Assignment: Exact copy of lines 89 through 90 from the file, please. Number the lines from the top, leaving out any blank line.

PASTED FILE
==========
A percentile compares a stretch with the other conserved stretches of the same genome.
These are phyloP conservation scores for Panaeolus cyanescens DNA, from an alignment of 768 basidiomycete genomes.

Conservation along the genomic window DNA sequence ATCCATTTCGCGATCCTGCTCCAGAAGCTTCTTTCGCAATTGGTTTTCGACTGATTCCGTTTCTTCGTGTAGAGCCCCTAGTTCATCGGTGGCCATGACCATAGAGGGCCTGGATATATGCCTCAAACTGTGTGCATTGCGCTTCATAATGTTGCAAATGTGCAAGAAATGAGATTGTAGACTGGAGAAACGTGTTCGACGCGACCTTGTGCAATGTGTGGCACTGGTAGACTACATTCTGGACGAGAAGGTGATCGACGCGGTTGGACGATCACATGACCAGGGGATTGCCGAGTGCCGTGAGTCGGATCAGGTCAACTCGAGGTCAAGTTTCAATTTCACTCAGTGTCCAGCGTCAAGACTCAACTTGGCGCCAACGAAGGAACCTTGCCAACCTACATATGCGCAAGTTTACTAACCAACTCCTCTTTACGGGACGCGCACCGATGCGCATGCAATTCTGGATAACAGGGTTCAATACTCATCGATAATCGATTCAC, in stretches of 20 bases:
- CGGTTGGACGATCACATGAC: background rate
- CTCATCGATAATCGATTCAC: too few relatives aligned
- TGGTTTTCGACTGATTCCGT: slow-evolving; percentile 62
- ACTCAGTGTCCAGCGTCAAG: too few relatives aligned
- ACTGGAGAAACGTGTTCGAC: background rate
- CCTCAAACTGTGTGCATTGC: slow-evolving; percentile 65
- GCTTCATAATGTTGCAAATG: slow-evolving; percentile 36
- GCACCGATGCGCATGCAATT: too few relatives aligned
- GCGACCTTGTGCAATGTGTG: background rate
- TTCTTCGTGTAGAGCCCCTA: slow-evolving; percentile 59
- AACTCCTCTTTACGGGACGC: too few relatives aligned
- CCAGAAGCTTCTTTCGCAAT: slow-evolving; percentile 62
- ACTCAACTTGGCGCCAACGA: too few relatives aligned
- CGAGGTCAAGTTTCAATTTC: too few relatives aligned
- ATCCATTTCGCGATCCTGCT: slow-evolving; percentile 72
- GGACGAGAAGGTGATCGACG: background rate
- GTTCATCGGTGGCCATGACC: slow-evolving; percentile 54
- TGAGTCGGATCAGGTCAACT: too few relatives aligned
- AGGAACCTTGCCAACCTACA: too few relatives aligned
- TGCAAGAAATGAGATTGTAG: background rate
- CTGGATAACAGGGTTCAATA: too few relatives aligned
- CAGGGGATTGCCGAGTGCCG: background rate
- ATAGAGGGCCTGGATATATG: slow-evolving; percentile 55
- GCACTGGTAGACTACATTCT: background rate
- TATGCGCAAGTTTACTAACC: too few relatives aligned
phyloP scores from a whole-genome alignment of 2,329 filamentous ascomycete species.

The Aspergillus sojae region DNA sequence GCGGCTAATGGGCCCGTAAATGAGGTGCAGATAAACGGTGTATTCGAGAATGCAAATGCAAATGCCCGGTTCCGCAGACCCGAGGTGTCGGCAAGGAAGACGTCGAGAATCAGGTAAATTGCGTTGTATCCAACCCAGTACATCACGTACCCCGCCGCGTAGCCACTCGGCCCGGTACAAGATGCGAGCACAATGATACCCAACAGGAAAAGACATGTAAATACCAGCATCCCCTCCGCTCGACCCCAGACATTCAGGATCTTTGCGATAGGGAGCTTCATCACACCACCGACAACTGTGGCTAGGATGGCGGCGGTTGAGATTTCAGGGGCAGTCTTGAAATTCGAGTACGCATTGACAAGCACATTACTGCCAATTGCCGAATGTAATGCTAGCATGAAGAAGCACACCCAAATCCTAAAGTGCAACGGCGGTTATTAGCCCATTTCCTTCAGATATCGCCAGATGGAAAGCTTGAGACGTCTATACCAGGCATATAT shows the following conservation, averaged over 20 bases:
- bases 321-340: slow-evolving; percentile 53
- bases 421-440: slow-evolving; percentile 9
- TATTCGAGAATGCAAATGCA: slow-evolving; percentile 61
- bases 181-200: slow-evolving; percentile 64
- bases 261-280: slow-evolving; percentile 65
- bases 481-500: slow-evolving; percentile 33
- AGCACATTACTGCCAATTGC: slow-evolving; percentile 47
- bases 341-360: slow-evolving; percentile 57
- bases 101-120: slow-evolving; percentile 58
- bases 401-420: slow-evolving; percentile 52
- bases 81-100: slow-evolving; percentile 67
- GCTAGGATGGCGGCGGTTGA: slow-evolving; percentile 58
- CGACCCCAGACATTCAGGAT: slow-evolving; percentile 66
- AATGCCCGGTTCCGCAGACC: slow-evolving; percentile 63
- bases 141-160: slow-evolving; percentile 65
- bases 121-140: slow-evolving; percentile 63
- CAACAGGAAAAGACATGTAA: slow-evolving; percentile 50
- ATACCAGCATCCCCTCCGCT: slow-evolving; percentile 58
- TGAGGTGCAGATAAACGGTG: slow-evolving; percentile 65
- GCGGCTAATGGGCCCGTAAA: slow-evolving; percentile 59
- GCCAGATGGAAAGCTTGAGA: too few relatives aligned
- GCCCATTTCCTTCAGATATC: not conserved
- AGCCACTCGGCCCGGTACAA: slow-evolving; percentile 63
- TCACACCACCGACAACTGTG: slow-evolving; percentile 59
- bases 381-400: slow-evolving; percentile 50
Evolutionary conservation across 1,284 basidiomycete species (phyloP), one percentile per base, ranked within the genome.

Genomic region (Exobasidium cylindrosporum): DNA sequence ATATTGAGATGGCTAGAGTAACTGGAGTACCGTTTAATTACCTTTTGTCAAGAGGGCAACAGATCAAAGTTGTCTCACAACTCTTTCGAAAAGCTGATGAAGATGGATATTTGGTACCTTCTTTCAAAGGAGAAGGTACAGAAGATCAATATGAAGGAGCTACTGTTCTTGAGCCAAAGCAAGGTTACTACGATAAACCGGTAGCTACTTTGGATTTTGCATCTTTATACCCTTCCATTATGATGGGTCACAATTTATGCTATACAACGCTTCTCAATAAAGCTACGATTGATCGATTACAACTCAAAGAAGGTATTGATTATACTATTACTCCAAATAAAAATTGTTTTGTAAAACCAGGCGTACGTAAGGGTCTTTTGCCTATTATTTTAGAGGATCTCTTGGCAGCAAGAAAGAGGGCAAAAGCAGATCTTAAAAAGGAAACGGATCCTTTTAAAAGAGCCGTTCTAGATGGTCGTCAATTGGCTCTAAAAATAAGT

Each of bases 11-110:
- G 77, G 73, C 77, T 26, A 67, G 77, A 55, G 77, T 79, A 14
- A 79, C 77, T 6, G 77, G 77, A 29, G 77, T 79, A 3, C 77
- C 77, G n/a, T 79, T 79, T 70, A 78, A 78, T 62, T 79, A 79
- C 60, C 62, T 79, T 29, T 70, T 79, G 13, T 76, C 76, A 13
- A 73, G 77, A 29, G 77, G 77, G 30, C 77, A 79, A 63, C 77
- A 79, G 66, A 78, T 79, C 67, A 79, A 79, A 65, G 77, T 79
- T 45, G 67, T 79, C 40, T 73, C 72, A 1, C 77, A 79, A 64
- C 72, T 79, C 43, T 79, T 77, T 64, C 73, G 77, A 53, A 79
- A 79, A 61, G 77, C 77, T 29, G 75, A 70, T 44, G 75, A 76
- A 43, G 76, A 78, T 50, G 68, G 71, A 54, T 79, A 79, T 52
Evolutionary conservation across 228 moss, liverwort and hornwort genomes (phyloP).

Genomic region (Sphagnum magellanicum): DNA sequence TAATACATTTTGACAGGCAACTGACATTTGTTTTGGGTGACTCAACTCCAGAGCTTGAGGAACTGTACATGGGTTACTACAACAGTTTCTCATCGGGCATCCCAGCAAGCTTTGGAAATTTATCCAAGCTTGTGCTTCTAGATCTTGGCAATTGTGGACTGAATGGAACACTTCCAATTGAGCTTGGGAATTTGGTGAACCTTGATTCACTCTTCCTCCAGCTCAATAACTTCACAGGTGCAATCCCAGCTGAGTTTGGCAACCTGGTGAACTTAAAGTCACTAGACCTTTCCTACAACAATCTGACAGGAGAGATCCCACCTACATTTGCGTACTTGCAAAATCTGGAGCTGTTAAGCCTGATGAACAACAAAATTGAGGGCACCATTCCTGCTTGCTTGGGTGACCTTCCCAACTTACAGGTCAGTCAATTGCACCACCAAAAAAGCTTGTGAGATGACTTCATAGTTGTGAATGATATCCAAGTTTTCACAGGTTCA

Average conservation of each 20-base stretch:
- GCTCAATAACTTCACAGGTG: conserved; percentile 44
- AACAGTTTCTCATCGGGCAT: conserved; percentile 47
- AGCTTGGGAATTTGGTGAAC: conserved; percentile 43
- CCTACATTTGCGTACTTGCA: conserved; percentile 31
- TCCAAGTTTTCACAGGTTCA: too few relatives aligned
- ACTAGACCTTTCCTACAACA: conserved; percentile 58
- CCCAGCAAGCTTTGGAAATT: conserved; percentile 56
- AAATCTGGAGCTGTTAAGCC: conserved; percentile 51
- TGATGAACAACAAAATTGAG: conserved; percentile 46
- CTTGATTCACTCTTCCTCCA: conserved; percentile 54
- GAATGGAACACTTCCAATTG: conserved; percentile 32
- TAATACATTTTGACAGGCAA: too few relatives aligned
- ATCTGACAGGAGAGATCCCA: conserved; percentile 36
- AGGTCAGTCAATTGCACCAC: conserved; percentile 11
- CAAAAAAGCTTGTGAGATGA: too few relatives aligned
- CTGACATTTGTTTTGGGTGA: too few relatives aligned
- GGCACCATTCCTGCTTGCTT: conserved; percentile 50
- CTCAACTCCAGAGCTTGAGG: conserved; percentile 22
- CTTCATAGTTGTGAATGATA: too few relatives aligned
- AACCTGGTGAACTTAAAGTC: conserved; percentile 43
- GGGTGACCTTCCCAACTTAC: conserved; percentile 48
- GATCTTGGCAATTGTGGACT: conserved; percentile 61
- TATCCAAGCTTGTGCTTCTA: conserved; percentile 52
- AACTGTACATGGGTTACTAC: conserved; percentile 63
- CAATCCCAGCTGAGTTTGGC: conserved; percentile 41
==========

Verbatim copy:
- CTCAACTCCAGAGCTTGAGG: conserved; percentile 22
- CTTCATAGTTGTGAATGATA: too few relatives aligned